ME Orgainization: Grant News

On June 10, 2010, in News Item, OPBs, Stuff, by Glen Davis

One of the projects that I have been supporting on the Pepsi Refresh project is the MEMission. That is difficult to do, because I am a Coke drinker. Pepsi, however, is doing a great thing with this grant project.

While supporting the Williams Youth Center Project with my vote, I ran across the MEMission—named after Mykel and Emily, founders of the organization—who is attempting to get five grand for their project. Their laudable goal is to inspire a love of literature by getting approximately 700 books a year to hand out to students on their birthday. Many of whom are homeless.

The latest news from their blog as of May 28, 2010 at 2:58 am is:

For the second month in a row it doesn’t look like we will be winning the grant. I believe we will be re-entered for June but I am not certain. I will keep you updated.

In the mean time if you have any donations please contact us! We will be more than happy to come by and pick them up or arrange a meeting place!

Emily and I have been really busy lately with the end of the year and finals. Even though we are really busy we will be more than happy to arrange something if you have donations. We apologize for not posting anything lately. Thank You for your support and understanding.

MEMission is on the web site in June, so if you are voting on the Pepsi Refresh project web site, you can vote for this project HERE. If not, go and sign up! It’s free and I haven’t received any spam email from them.

Whether they receive the grant, or not, you can always to go their blog and learn how to donate after.

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The first volume of Twain’s 5,000-page manuscript, which has been sitting inside a vault at the University of California, Berkeley, will hit the press in November 2010, the Independent reported Monday.

Mark Twain’s (Samuel Langhorne Clemens—November 30, 1835 – April 21, 1910) dying wish has finally been granted: His lengthy autobiography is set to be published on the 100th anniversary of his death.

The first volume of Twain’s 5,000-page manuscript, which has been sitting inside a vault at the University of California, Berkeley, will hit the press in November 2010, the Independent reported Monday.

The creator of Tom Sawyer and Huckleberry Finn left hand-written notes at the time of his death in 1910, saying he did not want the memoirs to be published for at least a century.

There are several theories as to why Twain wanted publication of his memoirs delayed. Some scholars say the author wanted to speak freely about religion and politics, while others believe Twain wanted to avoid offending friends, the paper reported.

The Independent

The Government Class Book

On May 10, 2010, in News Item, OPB, OPBs, Political Science, by Glen Davis

I am currently working on adding another political science reprint on the Constitution. The Government Class Book was written by Andrew W Young, the author of Science of Government, First Lessons in Civil Government, American Statesman and Citizen’s Manual of Government and Law. It was originally published in 1865 and not only covers the Constitution, but gives brief descriptions of several law concepts.

The book has the advantage of being published closer to the date of the adoption of the Constitution. Thus, it is probably closer in explaining what the founding fathers desired than the “civics” books of today.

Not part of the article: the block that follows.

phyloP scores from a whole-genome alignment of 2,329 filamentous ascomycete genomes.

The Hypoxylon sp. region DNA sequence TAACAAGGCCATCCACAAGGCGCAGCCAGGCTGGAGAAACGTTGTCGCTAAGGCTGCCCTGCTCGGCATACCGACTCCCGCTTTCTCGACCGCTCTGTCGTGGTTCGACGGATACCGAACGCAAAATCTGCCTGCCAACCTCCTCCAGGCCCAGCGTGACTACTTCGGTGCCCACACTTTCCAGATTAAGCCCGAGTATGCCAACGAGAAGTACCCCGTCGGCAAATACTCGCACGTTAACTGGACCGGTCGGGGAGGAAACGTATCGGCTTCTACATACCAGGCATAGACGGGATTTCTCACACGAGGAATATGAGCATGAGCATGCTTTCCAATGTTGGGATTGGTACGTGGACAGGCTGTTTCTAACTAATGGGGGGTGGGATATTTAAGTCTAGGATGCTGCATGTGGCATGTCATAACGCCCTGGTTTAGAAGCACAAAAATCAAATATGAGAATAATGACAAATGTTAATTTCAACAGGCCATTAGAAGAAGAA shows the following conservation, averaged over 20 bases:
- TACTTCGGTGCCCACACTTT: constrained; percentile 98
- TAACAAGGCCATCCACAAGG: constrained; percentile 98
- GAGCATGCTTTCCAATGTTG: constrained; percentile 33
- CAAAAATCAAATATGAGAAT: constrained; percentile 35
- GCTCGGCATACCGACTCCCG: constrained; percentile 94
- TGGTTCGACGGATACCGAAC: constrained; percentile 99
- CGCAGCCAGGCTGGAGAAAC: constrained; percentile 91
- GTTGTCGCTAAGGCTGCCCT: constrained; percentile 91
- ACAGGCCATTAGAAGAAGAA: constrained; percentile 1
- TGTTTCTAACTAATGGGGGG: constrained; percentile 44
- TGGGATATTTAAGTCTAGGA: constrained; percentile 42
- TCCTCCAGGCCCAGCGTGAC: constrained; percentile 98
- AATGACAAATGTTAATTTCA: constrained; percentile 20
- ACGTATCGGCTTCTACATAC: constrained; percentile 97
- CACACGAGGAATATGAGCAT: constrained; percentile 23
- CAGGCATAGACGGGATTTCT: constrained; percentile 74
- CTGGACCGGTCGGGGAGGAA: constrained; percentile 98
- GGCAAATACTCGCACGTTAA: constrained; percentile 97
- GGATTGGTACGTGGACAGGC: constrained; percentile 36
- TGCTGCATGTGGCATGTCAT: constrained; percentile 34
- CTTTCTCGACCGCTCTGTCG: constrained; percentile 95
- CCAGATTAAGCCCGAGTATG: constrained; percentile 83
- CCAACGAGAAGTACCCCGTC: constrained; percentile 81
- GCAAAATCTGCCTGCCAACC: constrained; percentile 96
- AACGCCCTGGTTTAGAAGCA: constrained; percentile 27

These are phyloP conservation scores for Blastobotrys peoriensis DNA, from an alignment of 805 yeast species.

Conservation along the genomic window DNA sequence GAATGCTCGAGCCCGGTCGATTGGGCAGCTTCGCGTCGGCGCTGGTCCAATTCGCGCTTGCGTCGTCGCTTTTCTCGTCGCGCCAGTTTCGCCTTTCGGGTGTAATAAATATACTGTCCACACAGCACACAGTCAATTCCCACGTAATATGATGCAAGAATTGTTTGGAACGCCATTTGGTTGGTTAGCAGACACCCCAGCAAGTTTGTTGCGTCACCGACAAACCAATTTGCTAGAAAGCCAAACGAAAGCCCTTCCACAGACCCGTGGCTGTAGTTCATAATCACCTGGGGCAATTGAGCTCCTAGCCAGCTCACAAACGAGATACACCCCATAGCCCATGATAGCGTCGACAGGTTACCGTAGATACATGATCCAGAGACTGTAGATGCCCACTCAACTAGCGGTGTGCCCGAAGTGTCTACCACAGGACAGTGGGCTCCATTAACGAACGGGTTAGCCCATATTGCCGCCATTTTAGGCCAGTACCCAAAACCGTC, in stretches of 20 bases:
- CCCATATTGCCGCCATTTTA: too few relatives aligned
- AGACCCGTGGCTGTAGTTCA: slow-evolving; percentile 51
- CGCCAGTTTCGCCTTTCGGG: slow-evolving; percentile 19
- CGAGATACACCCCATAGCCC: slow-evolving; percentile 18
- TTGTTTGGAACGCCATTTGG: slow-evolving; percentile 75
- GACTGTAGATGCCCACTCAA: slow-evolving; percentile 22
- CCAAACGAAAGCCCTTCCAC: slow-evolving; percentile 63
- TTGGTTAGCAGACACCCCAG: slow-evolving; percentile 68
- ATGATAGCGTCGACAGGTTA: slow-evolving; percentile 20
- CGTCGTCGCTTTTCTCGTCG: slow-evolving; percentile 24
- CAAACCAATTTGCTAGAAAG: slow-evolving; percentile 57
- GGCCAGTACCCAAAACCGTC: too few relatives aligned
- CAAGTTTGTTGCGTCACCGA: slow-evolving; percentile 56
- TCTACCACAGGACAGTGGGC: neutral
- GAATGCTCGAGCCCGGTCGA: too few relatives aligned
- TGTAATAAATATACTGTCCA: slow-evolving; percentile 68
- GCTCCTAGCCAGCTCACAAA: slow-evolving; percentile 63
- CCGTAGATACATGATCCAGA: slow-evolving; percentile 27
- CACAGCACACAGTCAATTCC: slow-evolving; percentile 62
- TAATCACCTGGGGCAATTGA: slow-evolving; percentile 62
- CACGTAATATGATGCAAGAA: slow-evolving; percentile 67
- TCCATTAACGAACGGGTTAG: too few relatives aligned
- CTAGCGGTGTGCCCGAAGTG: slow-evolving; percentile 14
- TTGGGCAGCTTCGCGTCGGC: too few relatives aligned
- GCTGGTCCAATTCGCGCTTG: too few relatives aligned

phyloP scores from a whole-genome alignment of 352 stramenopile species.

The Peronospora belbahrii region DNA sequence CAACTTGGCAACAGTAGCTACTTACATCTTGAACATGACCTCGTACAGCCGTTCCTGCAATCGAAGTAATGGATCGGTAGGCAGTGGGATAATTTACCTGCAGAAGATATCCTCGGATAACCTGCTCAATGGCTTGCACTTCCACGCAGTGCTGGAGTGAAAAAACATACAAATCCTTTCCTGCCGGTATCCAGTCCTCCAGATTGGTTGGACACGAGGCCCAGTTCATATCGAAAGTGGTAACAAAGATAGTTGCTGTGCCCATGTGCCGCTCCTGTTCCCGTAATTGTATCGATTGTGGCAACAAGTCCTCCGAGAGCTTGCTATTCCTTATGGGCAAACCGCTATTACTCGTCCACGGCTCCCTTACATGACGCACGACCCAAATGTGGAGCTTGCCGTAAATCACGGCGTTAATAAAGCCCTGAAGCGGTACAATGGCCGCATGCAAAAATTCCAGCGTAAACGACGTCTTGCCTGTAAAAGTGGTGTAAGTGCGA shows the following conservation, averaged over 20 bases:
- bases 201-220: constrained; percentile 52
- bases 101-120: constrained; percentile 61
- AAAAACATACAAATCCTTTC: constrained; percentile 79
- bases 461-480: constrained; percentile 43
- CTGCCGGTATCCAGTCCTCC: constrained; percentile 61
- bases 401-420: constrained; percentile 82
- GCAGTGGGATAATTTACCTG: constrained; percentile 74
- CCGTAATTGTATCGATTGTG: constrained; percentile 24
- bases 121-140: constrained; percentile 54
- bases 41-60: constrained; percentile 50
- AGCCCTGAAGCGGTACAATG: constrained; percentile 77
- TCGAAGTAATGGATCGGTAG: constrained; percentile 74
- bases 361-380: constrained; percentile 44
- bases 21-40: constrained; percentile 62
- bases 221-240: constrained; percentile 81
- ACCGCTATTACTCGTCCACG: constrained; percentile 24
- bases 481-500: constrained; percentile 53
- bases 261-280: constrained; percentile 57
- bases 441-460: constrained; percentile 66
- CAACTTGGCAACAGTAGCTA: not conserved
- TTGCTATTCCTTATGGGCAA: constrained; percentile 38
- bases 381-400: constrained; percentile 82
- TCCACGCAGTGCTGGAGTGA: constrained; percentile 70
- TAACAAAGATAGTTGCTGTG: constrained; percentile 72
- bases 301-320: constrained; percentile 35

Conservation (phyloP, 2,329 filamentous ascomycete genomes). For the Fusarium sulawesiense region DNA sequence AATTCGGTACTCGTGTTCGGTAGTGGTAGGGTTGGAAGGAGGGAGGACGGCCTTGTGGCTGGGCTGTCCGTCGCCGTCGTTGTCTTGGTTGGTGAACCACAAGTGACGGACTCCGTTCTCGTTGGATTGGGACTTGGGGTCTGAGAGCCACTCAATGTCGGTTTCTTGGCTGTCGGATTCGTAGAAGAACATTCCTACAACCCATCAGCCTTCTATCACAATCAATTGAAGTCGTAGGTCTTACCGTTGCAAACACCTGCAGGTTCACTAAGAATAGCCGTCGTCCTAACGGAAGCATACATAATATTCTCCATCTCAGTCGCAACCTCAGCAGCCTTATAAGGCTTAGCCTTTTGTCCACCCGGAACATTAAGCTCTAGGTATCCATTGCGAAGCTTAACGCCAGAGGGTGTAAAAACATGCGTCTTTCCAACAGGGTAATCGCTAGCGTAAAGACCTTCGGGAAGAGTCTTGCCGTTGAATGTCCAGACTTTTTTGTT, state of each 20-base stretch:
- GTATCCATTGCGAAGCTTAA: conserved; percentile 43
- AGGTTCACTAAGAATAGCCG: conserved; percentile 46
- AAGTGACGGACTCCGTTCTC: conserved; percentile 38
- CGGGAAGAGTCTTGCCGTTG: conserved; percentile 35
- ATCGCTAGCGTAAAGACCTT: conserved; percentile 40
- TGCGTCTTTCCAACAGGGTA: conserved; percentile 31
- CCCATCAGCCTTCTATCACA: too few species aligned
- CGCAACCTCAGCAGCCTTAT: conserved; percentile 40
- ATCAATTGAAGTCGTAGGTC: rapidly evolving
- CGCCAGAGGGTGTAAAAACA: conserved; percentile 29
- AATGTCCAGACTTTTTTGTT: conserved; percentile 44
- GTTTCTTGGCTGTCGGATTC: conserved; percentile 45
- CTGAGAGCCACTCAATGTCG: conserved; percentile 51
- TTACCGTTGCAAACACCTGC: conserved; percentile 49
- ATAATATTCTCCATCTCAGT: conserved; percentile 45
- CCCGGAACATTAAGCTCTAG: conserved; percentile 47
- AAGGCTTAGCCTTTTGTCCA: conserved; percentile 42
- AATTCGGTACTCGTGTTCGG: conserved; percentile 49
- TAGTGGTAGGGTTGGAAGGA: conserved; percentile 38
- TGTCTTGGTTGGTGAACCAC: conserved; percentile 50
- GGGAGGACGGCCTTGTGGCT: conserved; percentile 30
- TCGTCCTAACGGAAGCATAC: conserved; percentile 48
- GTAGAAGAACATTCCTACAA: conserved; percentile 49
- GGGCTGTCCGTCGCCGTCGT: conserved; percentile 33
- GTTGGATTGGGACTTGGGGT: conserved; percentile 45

The book is in reprint through other sources and can be found free in several places including Project Gutenberg. I am in the process of formatting and editing and I hope to have it published by the end of the week at Lulu.com.

So why am I adding a book that you can get for free or from other sources? The intent of this article is to make you aware that it exist. As for why I am reprinting it, I am doing so for my sake. To have a hard copy that I can read and annotate. The same reason that I publish many classic books.
Continue reading “The Government Class Book” »

Writing a book.

On April 25, 2010, in Quote, by Glen Davis

Writing a book is an adventure. To begin with, it is a toy and an amusement; then it becomes a mistress, and then it becomes a master, and then a tyrant. The last phase is that just as you are about to be reconciled to your servitude, you kill the monster, and fling him out to the public.—Winston Churchill

Lies the Government Told You: Myth, Power and Deception in American History
Judge Andrew Napolitano
Forward by Ron Paul

Judge Andrew Napolitano, of Fox Network and radio talk show host, sat on the other side of the mic on Thursday, March 25 to be interviewed by Alex Jones. Late in the interview, he answered a question foremost in the minds of many listeners. In the process of answering a question concerning abuse of power, he said, “Just like Mike Chertoff handed it off to Janet Napolitano—and I know what you’re thinking. The answer is no. We are not related.”

I have not read the book because I have yet to receive my review copy. Of course, I haven’t asked for one. It is currently listed at No. 13 on the New York Times Best Selling List after about a week on the shelves. It follows AMERICAN CONSPIRACIES, by Jesse Ventura with Dick Russell which is currently No. 7 and NO APOLOGY, by Mitt Romney at No. 10.

Judge Napolitano began by explaining his friends reaction to the book. “When I told friends I was writing a book about the government and lies and that it was 4,000 pages long, everybody laughed and said were you able to get all the lies into 4,000 pages,” he said.
Continue reading “Judge Napolitano discusses new book on Alex Jones.” »